323 found
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  1. Reply to Critics (Tentative Title).Thaddeus Metz - manuscript
    Reply to contributors to a special issue of _Social Theory and Practice_ devoted to _A Relational Moral Theory: African Ethics in and beyond the Continent_.
     
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  2. Jurisprudence in an African Context, Second Edition.David Bilchitz, Thaddeus Metz & Oritsegbubemi Anthony Oyowe - forthcoming - Oxford University Press.
    Revised, expanded, and updated version of this philosophy of law textbook, which is pitched particularly at final year LLB students at African institutions.
     
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  3. An African Theory of Economic Justice (Repr.).Thaddeus Metz - forthcoming - In Austin Okigbo & Paul Nnodim (eds.), Ubuntu: A Comparative Study of an African Concept of Justice. Leuven University Press.
    Shortened and mildly revised reprint of an article first appearing in Ethical Perspectives (2020).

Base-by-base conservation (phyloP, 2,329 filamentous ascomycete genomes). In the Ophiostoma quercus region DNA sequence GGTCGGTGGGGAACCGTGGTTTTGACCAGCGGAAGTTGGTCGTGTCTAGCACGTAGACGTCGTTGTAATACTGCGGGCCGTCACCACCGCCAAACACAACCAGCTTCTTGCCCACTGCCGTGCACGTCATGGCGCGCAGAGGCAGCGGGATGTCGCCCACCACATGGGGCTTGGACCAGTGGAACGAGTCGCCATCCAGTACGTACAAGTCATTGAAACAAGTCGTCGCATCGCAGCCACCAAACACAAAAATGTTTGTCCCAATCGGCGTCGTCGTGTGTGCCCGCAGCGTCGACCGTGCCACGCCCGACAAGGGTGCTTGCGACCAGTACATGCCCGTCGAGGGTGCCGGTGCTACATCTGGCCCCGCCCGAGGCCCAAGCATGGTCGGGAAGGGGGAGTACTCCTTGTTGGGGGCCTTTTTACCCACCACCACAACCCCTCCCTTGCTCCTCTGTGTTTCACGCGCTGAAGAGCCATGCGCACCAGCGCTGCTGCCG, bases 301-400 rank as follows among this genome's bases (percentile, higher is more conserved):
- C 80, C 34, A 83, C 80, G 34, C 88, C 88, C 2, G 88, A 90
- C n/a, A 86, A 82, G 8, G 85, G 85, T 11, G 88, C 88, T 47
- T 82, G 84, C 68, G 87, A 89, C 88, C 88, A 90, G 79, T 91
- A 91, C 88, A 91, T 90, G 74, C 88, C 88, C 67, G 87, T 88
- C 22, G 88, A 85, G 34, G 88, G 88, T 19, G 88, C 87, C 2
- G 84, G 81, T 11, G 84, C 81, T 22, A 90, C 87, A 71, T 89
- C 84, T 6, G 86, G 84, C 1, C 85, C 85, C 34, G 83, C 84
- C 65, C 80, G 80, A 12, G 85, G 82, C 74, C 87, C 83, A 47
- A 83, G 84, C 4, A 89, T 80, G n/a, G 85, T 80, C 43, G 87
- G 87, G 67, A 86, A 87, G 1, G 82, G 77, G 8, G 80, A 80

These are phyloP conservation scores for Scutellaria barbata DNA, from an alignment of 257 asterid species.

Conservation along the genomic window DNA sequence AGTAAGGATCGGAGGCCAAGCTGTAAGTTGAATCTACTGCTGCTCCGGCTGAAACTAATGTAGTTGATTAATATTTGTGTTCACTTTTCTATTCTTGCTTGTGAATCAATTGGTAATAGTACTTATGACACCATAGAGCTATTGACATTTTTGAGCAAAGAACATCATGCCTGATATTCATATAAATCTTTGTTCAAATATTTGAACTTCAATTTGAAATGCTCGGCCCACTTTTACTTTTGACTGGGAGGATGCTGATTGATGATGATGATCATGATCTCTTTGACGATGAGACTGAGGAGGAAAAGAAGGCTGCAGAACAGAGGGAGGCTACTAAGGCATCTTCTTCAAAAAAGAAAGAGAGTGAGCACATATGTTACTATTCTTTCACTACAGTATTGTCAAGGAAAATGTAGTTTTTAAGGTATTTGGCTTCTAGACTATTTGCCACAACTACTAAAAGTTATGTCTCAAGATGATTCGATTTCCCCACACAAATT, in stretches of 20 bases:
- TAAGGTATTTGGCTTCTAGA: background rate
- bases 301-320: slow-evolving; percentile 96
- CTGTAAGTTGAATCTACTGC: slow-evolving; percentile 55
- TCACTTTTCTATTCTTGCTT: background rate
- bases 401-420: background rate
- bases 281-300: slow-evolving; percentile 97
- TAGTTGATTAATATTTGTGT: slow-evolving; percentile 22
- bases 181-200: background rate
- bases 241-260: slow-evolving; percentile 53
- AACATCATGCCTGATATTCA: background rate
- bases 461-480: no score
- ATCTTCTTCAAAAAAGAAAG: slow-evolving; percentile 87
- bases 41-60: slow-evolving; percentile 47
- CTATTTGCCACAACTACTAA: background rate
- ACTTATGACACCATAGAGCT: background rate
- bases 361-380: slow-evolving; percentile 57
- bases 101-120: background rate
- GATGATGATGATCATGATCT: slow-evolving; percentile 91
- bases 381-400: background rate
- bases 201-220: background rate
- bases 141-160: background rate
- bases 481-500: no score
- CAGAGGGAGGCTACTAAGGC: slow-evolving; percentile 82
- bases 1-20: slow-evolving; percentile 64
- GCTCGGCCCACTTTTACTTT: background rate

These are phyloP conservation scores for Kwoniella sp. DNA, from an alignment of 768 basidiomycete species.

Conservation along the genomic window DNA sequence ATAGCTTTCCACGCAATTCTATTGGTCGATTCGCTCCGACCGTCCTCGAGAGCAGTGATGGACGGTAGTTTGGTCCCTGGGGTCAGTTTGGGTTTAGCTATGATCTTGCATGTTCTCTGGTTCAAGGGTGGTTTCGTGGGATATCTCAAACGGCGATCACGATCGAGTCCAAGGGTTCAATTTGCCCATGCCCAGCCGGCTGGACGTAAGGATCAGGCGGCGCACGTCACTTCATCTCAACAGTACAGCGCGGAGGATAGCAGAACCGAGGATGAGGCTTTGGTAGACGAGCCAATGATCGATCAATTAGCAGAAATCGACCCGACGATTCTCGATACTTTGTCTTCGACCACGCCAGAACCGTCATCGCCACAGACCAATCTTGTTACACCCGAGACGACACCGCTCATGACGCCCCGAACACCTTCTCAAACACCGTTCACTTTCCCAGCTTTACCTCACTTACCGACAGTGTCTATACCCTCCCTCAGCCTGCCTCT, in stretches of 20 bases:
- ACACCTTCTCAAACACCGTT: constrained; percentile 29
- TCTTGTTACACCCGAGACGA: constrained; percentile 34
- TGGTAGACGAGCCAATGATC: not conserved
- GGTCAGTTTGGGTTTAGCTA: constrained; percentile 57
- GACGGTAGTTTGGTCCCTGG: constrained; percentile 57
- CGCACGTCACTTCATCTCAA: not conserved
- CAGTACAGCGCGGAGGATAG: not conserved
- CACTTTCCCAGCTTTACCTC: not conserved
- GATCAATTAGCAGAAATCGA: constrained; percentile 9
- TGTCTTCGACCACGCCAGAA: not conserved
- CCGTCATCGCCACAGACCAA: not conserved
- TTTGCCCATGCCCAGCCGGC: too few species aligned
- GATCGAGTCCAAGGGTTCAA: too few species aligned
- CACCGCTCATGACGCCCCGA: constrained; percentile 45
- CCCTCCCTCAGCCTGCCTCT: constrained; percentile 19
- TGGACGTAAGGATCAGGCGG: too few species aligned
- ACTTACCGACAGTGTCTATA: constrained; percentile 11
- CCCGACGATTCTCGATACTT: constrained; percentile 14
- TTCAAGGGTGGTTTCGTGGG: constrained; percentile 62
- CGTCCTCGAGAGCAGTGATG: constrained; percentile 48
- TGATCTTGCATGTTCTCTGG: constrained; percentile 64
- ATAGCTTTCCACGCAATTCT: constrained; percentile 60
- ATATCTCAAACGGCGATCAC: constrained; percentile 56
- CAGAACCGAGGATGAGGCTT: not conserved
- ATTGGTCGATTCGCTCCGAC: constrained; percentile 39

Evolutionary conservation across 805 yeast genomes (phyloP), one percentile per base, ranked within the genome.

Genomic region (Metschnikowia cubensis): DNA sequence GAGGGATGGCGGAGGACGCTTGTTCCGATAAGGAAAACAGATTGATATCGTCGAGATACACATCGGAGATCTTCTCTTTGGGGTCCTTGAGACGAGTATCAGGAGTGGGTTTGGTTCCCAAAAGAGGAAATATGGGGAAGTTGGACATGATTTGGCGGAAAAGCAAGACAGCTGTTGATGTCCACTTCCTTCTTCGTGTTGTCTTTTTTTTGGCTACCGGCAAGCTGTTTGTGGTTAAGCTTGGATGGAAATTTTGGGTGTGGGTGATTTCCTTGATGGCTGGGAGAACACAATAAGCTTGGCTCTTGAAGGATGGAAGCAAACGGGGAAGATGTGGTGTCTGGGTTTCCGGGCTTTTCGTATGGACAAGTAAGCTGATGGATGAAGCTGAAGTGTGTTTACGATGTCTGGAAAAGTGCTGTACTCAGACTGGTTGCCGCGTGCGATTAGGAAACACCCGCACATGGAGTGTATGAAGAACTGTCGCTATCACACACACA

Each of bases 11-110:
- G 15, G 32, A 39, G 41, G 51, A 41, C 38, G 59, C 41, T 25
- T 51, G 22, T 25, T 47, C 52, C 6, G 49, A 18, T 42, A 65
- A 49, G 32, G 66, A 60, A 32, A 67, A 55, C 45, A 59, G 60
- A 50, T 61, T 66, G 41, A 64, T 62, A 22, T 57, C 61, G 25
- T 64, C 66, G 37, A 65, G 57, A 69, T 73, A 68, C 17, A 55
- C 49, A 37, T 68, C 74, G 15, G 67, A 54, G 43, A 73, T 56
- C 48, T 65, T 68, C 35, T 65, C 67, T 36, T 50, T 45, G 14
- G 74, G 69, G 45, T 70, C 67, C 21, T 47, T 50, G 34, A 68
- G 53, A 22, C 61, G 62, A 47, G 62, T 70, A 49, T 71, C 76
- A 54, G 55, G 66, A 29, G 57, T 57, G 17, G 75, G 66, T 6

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  4. Ancillary Care Obligations in the Light of an African Bioethic: From Entrustment to Communion (Repr.).Thaddeus Metz - forthcoming - In Ike Iyioke (ed.), African Research Ethics (tentative title). Brill.
    Reprint of an article that first appeared in Theoretical Medicine and Bioethics (2017).
     
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  5. The Young Marx and an African Ethic: Two Relational Views of Self-Realization.Thaddeus Metz - forthcoming - In Ken Cheng & Jun-Hyeok Kwak (eds.), Relationality East and West (tentative title). Routledge.